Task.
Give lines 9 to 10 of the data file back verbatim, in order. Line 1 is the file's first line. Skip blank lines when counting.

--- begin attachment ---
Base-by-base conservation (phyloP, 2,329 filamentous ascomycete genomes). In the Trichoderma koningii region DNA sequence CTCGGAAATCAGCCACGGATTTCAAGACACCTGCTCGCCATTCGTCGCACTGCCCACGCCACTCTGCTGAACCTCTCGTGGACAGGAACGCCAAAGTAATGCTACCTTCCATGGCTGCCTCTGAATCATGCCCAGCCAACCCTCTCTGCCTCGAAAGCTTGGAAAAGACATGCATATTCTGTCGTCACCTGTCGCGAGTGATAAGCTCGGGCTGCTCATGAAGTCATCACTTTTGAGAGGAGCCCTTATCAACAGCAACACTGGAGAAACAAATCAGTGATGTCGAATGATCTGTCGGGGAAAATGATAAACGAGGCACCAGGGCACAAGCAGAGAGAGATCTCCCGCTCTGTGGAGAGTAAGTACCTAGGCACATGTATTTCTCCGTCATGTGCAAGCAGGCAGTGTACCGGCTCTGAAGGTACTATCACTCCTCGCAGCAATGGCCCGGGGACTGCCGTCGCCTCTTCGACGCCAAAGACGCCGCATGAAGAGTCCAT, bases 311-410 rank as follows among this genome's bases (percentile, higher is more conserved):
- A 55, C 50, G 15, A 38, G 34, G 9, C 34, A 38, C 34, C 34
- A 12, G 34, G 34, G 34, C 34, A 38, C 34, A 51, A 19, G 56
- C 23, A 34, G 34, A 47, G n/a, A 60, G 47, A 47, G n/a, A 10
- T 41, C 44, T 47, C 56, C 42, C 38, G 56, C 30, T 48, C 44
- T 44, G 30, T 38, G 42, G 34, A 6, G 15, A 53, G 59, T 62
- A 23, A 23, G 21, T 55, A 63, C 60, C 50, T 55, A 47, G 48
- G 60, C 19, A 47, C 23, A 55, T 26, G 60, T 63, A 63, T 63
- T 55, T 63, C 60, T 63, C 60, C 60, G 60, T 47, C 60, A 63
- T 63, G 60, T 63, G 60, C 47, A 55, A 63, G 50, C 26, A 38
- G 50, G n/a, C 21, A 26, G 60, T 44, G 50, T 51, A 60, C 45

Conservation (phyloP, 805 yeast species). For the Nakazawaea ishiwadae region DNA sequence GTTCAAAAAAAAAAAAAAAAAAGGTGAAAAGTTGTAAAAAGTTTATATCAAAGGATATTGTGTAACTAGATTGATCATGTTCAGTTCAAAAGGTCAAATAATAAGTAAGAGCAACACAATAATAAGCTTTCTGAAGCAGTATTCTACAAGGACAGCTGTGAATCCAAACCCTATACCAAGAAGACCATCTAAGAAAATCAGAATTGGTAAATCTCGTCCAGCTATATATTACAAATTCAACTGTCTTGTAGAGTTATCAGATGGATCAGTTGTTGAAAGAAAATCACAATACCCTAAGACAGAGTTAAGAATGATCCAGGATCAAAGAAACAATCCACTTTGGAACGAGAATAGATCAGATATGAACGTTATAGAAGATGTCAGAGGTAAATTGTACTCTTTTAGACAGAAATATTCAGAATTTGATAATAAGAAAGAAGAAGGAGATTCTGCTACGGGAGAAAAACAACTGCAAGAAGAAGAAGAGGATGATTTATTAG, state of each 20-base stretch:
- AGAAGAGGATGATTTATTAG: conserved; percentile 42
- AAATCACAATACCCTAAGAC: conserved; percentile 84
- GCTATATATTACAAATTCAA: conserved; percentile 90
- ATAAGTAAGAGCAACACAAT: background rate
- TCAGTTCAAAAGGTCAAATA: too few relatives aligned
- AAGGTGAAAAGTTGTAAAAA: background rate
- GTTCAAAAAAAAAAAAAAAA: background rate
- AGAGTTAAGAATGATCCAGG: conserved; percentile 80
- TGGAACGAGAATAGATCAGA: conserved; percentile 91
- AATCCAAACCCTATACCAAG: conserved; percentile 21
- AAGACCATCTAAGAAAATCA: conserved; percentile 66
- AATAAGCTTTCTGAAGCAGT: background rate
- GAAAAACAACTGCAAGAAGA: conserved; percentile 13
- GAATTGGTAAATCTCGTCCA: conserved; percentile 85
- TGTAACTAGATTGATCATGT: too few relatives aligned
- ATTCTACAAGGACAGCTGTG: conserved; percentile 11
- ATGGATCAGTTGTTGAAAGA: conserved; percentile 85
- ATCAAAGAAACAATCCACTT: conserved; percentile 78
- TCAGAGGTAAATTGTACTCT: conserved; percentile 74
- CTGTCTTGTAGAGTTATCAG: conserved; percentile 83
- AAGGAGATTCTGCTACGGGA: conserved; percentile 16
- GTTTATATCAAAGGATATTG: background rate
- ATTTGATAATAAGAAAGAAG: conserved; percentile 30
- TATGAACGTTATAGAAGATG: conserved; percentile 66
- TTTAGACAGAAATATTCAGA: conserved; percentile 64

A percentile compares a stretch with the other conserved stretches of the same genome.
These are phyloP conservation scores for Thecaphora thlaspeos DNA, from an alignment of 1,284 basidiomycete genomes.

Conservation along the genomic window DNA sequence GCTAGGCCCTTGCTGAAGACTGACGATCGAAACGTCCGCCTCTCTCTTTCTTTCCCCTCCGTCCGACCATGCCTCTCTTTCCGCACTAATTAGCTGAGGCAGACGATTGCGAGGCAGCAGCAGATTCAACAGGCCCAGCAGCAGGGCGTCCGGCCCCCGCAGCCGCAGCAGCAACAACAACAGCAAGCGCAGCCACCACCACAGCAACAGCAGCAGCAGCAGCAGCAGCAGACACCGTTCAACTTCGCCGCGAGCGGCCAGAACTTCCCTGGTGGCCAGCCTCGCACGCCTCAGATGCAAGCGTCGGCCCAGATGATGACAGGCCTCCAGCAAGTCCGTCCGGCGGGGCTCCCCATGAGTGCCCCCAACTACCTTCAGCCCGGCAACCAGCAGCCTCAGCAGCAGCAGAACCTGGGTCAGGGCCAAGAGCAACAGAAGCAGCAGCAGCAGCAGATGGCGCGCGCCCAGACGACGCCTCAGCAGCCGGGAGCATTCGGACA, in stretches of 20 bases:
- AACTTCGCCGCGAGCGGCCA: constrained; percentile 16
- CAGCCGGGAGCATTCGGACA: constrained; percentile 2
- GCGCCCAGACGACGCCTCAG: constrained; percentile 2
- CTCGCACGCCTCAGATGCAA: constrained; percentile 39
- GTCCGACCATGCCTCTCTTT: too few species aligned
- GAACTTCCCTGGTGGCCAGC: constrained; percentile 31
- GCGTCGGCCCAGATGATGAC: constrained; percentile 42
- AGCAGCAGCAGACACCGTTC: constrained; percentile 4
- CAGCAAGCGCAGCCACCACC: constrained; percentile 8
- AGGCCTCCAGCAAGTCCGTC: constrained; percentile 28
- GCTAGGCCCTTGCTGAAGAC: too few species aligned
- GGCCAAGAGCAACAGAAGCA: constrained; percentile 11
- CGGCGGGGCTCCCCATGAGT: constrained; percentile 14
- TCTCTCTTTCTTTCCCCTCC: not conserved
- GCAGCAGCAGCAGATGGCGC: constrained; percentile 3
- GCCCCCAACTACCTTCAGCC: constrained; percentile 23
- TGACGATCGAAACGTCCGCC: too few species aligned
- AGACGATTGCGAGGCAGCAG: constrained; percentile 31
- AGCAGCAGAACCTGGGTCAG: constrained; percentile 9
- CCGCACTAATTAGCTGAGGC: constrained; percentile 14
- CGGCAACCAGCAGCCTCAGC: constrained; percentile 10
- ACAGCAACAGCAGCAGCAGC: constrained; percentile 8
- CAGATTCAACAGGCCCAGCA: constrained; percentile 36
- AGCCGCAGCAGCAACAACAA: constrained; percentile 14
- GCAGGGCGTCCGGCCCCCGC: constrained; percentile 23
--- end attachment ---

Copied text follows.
- T 55, T 63, C 60, T 63, C 60, C 60, G 60, T 47, C 60, A 63
- T 63, G 60, T 63, G 60, C 47, A 55, A 63, G 50, C 26, A 38